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If you’re in law school or working on your undergraduate degree and are interested in immigration law, we can provide a meaningful learning experience for you. We have work-study contracts with many schools in the Bay Area and work with your school to offer credit.

We require a minimum commitment of one semester, at 15 hours a week. Interns will perform a variety of tasks, including researching emerging issues, writing briefs, and working directly with clients on cases.

Internships are typically on a rotating schedule beginning August for fall semester, January for Spring semester, and May for Summer.

If you are interested in an internship position, please email a brief cover letter explaining your interest and your current resume to


Internship Application Form

Name *
e.g., Spanish, Mam or Mandarin

pro bono opportunities

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SJC provides a range of ways for pro bono attorneys to get involved in immigration work. From big firms to solo practitioners and in-house counsel, SJC encourages pro bono attorneys and other legal staff to volunteer their time and compassion to help SJC achieve its mission.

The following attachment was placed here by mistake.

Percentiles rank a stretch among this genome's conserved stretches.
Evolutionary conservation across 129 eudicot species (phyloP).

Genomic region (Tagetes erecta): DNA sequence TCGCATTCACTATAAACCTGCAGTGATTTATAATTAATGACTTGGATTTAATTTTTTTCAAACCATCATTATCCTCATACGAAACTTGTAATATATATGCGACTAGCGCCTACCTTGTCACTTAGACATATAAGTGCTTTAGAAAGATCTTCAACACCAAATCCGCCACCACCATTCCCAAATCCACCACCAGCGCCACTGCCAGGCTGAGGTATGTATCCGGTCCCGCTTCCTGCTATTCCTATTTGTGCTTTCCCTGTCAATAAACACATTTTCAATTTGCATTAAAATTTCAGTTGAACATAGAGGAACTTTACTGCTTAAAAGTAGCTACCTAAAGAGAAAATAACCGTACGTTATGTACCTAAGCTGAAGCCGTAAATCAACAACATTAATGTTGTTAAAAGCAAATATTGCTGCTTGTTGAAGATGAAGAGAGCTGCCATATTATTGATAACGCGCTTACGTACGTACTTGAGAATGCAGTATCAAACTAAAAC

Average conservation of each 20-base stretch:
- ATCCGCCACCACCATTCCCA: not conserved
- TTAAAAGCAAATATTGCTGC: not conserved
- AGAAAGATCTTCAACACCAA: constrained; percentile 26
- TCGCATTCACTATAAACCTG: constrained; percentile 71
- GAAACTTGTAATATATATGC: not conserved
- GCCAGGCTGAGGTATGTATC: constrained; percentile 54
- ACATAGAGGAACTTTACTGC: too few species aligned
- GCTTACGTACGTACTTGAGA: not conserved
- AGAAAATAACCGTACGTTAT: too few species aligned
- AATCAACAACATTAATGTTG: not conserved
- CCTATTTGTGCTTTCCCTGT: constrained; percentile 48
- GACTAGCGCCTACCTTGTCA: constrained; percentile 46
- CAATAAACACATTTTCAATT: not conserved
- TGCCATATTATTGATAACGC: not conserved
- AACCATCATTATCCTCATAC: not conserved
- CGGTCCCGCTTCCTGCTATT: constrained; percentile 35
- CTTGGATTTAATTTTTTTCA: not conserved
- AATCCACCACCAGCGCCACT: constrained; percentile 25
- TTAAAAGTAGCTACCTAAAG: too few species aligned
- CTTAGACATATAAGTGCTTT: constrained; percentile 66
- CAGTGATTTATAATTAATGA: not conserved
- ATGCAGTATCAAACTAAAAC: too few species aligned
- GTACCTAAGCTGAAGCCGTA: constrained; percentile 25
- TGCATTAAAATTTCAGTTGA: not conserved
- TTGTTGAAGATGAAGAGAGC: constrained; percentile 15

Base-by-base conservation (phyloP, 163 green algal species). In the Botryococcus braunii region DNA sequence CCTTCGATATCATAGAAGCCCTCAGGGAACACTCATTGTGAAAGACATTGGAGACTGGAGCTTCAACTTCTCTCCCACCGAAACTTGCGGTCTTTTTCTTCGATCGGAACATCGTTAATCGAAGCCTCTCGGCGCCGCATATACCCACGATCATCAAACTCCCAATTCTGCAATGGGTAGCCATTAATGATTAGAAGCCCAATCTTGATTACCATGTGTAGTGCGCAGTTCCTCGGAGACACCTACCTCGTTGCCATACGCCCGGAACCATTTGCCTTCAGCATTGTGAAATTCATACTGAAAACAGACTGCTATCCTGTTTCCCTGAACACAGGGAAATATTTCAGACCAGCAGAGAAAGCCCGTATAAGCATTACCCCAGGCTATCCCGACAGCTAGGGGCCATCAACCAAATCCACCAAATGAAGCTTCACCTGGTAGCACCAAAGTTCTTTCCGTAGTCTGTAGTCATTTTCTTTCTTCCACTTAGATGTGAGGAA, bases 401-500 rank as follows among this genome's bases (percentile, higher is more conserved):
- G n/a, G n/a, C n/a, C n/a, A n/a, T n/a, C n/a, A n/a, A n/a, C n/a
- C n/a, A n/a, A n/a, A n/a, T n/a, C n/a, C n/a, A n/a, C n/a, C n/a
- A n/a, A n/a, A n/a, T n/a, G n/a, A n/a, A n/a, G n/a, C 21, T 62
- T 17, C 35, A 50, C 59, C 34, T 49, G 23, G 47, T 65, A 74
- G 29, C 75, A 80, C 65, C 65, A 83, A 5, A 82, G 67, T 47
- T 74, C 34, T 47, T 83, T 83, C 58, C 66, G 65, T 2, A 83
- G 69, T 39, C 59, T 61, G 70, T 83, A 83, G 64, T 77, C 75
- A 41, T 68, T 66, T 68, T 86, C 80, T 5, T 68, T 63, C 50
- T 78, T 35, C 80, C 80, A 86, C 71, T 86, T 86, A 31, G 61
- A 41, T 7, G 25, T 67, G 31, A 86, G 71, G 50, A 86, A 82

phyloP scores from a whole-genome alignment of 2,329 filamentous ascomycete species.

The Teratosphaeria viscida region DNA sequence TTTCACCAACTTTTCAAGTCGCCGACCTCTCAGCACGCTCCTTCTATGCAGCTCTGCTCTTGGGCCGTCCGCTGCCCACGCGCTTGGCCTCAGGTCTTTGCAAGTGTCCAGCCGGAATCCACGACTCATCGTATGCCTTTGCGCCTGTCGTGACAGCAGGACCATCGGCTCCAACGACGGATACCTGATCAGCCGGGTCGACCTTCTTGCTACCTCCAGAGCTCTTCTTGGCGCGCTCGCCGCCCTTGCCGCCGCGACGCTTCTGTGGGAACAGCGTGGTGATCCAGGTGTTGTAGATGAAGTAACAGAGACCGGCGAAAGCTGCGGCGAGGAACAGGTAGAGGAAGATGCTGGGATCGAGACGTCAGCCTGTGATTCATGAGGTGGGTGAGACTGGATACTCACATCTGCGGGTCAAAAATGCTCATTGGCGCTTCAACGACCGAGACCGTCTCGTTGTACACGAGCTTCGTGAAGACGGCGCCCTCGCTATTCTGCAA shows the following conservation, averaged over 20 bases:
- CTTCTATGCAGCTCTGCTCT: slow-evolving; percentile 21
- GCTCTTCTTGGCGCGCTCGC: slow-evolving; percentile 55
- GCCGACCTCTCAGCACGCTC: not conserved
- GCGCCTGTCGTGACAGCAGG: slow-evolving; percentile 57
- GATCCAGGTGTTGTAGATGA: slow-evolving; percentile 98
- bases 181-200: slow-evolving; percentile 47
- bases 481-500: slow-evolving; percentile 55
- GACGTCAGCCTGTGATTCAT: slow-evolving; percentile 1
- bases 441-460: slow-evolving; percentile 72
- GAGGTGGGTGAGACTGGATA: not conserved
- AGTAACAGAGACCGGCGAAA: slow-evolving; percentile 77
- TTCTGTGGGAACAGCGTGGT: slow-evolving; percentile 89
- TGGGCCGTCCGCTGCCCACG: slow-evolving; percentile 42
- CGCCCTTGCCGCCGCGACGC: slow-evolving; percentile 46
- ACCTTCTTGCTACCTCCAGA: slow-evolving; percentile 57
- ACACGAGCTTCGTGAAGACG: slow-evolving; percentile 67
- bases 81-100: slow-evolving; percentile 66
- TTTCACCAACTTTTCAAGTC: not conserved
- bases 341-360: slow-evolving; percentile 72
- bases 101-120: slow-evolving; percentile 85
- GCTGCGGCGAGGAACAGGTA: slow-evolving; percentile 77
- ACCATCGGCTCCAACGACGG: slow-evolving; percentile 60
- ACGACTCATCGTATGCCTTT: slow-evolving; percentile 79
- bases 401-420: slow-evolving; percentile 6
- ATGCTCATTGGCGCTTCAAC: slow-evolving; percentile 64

SJC offers free trainings for CLE credit for pro bono attorneys. We partner with the Alameda County Bar Association to provide malpractice insurance for cases taken through SJC’s pro bono program, so you’ll be covered. We also partner you with an SJC expert to help mentor you through the process.

If you or your firm is interested in getting involved by taking on a full-scope case, volunteering for a workshop or clinic, or handling an appeal, please fill out the application form below.


Court Accompaniment


Accompaniment programs can make a real difference in our immigration system. Accompaniment helps stop deportations, reduce bond fees, and keep families together.

By volunteering to accompany SJC clients to immigration court hearings, you are showing solidarity and helping to ease the anxiety of interacting with the legal system, and as well as playing a crucial role in humanizing the immigrant inside of the bureaucracy. Accompaniment also serves to keep judges accountable to the community.

SJC invites the community to support our clients through accompaniment. Most of these are asylum cases, which involve highly confidential facts and claims. We give our clients the option to have community members accompany them to court, and if they opt in, we may contact you.  Hearings are usually between 2-4 hours and are located in San Francisco Immigration Court. Keep in mind, hearings can be cancelled the day before or day-of, with little or no notice. We will do our best to communicate with you if that happens.

No non-English language fluency required.

In our immigration system that often results in unjust outcomes, accompaniment programs can make a real difference. Read this article from Mother Jones about why accompaniment matters.